Canine parvovirus (CPV) is a small, non-enveloped virus consisting of a spherical capsid (composed of three proteins, VP1, VP2 and VP3) containing a linear, single-strand DNA molecule that encodes for two non-structural (NS1 and NS2) and two structural (VP1 and VP2) proteins.
Canine parvovirus is the main cause of acute gastroenteritis in young puppies and is found worldwide.
Three antigenic variants have completely replaced the original strain, with distribution varying according to geographic area.
Typical clinical signs include vomiting, hemorrhagic diarrhea, and leukopenia; mortality rates can reach up to 60-70% in infected kennels and shelters.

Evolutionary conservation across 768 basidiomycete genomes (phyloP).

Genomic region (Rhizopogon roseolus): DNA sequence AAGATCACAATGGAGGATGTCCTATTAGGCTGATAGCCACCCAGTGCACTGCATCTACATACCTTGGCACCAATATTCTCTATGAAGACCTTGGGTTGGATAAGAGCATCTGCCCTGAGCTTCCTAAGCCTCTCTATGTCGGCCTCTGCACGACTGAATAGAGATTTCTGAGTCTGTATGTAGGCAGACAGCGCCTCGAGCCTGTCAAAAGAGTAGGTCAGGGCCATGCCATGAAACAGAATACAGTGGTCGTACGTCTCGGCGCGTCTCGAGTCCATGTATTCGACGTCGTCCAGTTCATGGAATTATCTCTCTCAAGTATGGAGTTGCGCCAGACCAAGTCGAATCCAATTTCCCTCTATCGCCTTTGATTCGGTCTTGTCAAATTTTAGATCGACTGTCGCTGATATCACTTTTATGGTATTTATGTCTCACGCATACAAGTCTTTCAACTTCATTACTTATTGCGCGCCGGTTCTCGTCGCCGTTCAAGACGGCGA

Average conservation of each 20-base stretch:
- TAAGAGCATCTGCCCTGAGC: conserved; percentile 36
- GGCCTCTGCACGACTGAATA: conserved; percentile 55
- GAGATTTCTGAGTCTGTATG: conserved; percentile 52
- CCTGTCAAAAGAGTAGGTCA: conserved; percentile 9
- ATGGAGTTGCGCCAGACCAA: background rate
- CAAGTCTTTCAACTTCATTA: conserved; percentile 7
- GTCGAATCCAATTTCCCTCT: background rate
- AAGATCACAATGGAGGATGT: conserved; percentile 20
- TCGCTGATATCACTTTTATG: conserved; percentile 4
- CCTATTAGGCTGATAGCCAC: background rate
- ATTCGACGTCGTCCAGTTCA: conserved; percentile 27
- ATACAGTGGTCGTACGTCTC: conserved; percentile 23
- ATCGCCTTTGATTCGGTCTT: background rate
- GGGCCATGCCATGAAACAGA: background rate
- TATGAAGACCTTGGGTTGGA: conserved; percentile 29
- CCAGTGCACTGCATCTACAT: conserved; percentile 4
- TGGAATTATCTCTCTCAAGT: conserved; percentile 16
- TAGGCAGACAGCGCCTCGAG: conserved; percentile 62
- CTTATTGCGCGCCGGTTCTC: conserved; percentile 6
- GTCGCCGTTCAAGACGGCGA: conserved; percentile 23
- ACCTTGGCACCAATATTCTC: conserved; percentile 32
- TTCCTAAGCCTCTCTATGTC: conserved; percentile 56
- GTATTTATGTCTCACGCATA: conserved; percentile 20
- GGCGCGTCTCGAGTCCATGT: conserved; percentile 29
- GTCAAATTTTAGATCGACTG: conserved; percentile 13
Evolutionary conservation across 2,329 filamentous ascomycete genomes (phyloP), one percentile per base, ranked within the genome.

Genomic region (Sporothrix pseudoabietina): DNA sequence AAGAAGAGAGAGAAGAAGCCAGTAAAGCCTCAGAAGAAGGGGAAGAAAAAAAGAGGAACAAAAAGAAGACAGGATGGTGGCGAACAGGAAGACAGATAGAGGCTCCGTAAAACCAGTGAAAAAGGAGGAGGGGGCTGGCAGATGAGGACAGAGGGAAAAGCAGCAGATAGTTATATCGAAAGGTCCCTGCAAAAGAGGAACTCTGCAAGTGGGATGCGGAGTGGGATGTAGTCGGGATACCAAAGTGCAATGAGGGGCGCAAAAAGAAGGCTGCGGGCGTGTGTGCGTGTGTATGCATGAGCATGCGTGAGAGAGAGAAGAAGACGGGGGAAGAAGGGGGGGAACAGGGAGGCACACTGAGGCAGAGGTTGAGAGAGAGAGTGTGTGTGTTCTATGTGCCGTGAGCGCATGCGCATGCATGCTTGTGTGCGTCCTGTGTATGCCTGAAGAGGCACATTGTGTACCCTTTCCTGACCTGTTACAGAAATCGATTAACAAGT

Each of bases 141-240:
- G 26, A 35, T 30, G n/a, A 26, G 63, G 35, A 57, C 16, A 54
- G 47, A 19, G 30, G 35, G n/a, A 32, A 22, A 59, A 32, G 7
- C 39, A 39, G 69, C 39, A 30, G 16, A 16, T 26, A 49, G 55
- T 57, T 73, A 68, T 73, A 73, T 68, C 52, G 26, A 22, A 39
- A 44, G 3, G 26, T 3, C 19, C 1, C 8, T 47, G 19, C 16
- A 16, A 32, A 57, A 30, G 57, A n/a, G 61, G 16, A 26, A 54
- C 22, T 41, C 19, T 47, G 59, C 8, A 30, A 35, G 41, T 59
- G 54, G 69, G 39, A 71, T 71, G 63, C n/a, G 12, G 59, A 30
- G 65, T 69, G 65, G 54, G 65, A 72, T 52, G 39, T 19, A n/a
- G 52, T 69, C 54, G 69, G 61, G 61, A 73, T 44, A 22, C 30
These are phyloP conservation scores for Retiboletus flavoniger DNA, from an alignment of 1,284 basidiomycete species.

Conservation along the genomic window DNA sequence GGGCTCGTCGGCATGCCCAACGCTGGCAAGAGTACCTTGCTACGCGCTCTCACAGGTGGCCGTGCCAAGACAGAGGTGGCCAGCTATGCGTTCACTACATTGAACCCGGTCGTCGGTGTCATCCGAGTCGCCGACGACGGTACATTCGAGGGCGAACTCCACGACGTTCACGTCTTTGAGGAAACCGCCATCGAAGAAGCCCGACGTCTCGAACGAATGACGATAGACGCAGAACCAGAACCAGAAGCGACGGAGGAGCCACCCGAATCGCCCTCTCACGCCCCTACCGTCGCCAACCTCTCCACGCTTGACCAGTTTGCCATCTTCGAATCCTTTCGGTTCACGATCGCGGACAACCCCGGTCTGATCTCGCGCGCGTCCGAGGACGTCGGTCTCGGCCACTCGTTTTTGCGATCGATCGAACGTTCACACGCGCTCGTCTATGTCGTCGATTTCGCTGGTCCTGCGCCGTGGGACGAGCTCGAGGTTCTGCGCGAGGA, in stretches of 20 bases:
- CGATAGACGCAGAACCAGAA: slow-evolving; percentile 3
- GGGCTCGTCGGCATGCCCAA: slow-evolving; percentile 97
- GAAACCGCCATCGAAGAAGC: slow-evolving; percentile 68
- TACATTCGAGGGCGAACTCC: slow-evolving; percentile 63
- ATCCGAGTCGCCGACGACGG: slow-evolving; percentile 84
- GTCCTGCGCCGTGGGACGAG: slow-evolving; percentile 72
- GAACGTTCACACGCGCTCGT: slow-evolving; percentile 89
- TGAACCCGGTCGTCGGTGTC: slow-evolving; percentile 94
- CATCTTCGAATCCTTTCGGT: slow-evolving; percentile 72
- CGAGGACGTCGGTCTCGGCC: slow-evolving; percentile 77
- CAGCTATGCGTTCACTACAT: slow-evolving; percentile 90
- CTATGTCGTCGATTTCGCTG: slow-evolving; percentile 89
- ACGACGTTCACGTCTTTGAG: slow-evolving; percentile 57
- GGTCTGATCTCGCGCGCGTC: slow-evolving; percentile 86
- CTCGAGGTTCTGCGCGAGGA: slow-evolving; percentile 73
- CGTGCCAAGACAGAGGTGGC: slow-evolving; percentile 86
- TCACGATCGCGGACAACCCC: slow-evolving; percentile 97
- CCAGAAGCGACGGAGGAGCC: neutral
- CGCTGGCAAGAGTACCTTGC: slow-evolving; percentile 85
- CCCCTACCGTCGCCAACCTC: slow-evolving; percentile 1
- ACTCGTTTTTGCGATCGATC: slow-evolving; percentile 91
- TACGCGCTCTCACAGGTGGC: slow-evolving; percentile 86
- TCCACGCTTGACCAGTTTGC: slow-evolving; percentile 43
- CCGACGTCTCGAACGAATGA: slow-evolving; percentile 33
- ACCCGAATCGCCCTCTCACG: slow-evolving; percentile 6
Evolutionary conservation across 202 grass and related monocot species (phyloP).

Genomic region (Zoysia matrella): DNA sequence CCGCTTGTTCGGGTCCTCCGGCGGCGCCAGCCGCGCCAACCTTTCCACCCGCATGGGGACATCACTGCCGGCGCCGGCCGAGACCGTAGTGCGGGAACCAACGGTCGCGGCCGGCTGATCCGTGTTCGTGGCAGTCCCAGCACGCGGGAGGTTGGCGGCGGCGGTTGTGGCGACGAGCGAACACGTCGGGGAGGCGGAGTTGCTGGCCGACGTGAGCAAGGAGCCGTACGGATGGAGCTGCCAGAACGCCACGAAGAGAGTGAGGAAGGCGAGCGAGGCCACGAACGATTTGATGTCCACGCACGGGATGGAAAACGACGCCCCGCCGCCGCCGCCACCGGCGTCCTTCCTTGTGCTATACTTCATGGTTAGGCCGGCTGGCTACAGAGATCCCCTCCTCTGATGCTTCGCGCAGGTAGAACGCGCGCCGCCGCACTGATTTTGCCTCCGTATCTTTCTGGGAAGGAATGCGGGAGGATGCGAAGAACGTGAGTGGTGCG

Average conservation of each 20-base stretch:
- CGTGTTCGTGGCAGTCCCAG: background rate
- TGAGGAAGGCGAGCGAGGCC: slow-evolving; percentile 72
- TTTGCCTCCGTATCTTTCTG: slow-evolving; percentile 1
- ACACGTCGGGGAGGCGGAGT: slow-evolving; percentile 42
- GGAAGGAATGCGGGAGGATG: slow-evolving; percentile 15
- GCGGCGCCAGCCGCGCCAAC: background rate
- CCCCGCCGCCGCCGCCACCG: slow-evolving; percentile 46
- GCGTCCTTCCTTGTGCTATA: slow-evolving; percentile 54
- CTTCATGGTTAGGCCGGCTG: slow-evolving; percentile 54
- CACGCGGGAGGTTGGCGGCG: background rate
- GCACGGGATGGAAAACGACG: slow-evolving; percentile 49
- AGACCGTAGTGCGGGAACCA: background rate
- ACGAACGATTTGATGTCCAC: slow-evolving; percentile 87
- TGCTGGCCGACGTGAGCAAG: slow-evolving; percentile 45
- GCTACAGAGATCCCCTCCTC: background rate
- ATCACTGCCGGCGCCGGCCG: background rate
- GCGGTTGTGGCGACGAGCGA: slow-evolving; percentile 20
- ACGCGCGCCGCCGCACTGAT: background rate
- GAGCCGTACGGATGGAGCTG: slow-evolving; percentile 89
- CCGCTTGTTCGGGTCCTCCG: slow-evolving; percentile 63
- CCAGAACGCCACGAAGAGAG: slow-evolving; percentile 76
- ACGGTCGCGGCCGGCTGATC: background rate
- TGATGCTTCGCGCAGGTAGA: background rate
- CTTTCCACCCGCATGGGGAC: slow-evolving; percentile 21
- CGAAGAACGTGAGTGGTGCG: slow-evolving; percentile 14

In-clinic assays for diagnosis are poorly sensitive, and additional testing using PCR-based methods may be required.
Treatment is mainly supportive therapy, although several antiviral agents have been tested.
Vaccination of puppies is still the most effective strategy to control infection, despite possible interference from maternally derived antibodies and suspected mismatching between vaccine viruses and field strains.